The product/service brand is the second type of brand. And, it’s self explanatory:
Apple iPhone, Toyota Corolla, McDonald’s Big Mac, Volkswagen Beetle. Nestle KitKat. Nike Shoes
Businesses typically have a portfolio of product brands, each with specific brand identities that target particular target markets. And, over time, as a business grows, it will refine, improve or stop certain product brands, and introduce new brands onto the market.
The third main type of brand is the personal brand, which is the brand of an individual. The personal brand can also be used to define a team brand, but for the sake of simplicity I’ll just focus on the person.
A personal brand is one that creates and generates perceptions of value about an individual. And these perceptions are generated by key factors including:
- Personal skillset and talents
- Physical features such as height and weight
- Dress code
Strategically, a personal brand is used in two ways.
Firstly, it is used when an organisation showcases the talents of individuals that work for it. Showcasing personal brands helps to add value to the organisation, and it also humanises the business brand.
The other way a personal brand is used is when an individual uses their personal brand to build a business or career.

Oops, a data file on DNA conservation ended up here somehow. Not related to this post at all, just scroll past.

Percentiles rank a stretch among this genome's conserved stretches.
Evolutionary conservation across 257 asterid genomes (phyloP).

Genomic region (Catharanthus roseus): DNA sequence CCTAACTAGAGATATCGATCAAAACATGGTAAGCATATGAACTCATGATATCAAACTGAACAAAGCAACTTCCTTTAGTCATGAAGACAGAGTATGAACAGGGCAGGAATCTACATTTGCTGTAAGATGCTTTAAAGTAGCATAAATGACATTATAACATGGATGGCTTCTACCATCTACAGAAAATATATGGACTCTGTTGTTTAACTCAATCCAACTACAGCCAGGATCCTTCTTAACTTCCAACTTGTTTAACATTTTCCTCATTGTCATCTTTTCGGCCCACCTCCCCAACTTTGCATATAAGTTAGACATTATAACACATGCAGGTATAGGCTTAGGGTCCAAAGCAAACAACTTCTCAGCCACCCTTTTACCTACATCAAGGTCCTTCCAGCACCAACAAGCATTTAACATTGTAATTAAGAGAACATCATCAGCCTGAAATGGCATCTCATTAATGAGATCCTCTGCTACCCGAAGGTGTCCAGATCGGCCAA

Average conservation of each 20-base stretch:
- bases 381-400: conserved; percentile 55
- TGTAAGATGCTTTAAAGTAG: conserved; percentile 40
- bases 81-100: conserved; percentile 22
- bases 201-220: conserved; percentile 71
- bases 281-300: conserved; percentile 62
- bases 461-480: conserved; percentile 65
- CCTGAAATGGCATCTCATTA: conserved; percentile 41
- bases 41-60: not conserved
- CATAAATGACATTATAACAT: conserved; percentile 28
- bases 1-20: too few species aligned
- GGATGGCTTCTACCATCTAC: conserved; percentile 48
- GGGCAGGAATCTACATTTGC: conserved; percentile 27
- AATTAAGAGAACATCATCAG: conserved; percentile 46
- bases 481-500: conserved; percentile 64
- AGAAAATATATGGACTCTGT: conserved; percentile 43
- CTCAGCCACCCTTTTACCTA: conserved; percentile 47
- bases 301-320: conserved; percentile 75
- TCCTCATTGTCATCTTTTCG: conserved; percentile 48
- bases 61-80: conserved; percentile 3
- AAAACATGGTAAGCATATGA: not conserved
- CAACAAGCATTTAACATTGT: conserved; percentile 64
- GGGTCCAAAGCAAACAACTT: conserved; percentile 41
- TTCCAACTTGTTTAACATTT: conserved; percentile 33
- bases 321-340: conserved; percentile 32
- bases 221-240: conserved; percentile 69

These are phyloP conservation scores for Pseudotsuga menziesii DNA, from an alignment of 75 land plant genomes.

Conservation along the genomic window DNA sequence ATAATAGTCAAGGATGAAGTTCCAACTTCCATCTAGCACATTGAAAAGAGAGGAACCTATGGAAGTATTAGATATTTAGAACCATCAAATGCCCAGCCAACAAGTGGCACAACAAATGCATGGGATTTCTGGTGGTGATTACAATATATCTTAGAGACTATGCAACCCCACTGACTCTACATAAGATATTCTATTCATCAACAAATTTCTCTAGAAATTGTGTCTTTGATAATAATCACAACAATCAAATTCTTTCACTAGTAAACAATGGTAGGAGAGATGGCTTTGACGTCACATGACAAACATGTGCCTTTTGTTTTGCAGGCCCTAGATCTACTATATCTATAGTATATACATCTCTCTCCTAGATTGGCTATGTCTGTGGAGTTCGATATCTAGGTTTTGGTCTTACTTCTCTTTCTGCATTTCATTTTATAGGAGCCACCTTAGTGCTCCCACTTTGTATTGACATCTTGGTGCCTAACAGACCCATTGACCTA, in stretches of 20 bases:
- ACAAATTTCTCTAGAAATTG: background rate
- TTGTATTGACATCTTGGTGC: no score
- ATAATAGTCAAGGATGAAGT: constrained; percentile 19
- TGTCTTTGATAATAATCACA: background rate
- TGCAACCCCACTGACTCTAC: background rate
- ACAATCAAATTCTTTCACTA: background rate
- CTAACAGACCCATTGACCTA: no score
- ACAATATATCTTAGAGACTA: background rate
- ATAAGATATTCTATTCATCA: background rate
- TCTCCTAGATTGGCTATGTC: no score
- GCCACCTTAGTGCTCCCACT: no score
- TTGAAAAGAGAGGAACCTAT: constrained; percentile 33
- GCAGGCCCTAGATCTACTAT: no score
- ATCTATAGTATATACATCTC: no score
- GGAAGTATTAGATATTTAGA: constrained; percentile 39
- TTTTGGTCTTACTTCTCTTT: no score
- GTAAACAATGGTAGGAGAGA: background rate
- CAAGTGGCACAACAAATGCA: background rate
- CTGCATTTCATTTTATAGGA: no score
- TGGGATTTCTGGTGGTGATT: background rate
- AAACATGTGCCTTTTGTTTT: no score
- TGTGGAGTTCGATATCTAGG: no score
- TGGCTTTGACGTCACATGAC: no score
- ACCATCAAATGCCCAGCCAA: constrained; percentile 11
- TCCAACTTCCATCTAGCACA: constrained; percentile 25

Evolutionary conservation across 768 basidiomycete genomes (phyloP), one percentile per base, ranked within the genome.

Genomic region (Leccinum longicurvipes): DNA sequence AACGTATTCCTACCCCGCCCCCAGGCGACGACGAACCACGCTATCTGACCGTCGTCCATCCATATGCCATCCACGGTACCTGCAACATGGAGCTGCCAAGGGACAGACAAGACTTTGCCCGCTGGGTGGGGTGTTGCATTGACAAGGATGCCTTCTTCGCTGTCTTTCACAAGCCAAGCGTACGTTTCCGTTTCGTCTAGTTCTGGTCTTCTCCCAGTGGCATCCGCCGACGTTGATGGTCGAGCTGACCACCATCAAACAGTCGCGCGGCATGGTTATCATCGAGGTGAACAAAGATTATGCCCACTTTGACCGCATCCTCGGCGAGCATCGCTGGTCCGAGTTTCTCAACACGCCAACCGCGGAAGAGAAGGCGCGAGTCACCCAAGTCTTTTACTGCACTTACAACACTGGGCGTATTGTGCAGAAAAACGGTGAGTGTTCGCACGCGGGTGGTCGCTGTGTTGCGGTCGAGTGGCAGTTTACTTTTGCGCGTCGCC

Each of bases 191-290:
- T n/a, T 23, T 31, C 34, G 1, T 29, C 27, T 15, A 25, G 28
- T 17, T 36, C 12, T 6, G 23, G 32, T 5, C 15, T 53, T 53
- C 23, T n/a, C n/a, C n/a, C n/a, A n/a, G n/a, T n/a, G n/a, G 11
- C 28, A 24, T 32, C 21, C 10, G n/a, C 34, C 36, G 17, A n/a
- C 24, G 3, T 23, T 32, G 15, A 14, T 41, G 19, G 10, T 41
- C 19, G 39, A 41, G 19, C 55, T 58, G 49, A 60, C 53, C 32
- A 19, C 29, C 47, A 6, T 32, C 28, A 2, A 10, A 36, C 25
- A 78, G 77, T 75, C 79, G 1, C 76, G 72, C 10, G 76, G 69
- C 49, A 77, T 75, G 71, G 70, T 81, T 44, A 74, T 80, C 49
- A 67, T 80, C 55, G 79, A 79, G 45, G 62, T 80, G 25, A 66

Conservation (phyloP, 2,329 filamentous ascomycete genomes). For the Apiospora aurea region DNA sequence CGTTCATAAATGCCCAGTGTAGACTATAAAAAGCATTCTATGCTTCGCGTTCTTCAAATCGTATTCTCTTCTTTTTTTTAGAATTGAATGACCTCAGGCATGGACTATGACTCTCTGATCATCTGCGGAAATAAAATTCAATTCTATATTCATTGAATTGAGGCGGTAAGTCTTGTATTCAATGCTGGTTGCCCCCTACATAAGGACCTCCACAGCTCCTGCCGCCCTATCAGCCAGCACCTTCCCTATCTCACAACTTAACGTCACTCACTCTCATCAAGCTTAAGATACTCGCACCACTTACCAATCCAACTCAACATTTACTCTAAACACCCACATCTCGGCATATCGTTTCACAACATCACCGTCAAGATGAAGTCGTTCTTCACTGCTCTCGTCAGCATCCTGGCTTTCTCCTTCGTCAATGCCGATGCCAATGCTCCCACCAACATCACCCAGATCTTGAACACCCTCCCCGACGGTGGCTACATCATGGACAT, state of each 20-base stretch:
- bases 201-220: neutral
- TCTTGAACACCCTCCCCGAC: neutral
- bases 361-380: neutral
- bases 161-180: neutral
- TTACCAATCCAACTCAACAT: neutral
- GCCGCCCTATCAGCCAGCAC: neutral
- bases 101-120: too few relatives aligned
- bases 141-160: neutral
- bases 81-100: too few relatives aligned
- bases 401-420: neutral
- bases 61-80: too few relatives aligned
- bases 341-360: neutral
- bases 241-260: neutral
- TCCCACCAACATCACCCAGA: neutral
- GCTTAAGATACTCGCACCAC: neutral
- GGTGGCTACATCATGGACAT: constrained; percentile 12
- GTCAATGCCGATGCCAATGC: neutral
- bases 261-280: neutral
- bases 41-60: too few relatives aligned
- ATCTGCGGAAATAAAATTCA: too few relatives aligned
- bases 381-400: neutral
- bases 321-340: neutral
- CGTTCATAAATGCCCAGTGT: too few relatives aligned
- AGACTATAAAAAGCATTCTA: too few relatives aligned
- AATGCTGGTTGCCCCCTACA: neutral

In effect what you are doing when strategically creating a personal brand is productising an individual. That is, you are turning the person into a product. Such as Brand Obama, Brand Ronaldo, Brand Gates.
The simple fact is this. Every person on this planet has a personal brand. And so you are Brand You.
Furthermore, you can create and develop your personal brand strategically or hapharzardly. Bottom line though is that when it comes to improving personal success, creating and building a strong personal brand will be a key component of your personal development strategy.
What makes an awesome brand?
So how do you go about creating and monetising awesome brands? Well, you need to develop and execute an effective brand strategy.
Outlined here is my Strategic Branding Formula, which provides a blueprint for creating and building awesome brands. The formula has seven steps, with each step playing a key role in the brand-building process. Let me take you through the formula.
1. Form a highly-skilled dream/strategy team